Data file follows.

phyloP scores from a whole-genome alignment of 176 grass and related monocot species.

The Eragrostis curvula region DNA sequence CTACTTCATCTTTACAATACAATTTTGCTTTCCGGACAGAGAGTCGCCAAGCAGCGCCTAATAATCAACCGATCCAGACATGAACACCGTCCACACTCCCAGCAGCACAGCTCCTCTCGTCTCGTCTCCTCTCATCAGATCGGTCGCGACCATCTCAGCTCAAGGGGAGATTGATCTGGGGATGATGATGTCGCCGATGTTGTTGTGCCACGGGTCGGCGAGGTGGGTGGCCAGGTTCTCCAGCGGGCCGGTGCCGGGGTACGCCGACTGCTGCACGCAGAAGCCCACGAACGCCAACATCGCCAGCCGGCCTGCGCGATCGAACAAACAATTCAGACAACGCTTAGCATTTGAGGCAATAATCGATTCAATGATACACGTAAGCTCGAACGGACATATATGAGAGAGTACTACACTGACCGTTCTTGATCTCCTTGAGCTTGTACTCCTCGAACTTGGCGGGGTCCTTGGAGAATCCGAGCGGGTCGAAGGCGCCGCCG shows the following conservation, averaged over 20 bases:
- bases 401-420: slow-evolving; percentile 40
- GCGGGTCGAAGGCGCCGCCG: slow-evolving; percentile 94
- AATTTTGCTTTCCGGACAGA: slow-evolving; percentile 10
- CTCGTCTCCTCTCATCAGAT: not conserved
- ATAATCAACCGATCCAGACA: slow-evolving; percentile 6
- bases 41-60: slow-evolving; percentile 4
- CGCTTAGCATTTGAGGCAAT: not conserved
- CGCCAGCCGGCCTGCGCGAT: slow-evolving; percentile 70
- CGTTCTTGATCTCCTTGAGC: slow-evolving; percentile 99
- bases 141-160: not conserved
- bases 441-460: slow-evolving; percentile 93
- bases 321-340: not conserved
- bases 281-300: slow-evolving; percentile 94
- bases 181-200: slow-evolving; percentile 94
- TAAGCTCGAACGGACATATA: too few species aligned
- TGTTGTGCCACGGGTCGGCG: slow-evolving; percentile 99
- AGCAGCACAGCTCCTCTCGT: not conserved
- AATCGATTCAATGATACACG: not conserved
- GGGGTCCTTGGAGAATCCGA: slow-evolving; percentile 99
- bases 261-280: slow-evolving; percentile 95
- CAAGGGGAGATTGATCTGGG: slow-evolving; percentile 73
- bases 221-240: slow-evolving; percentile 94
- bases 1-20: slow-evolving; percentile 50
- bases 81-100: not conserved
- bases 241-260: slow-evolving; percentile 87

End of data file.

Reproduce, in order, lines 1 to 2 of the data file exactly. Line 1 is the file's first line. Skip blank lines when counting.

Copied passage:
phyloP scores from a whole-genome alignment of 176 grass and related monocot species.

The Eragrostis curvula region DNA sequence CTACTTCATCTTTACAATACAATTTTGCTTTCCGGACAGAGAGTCGCCAAGCAGCGCCTAATAATCAACCGATCCAGACATGAACACCGTCCACACTCCCAGCAGCACAGCTCCTCTCGTCTCGTCTCCTCTCATCAGATCGGTCGCGACCATCTCAGCTCAAGGGGAGATTGATCTGGGGATGATGATGTCGCCGATGTTGTTGTGCCACGGGTCGGCGAGGTGGGTGGCCAGGTTCTCCAGCGGGCCGGTGCCGGGGTACGCCGACTGCTGCACGCAGAAGCCCACGAACGCCAACATCGCCAGCCGGCCTGCGCGATCGAACAAACAATTCAGACAACGCTTAGCATTTGAGGCAATAATCGATTCAATGATACACGTAAGCTCGAACGGACATATATGAGAGAGTACTACACTGACCGTTCTTGATCTCCTTGAGCTTGTACTCCTCGAACTTGGCGGGGTCCTTGGAGAATCCGAGCGGGTCGAAGGCGCCGCCG shows the following conservation, averaged over 20 bases: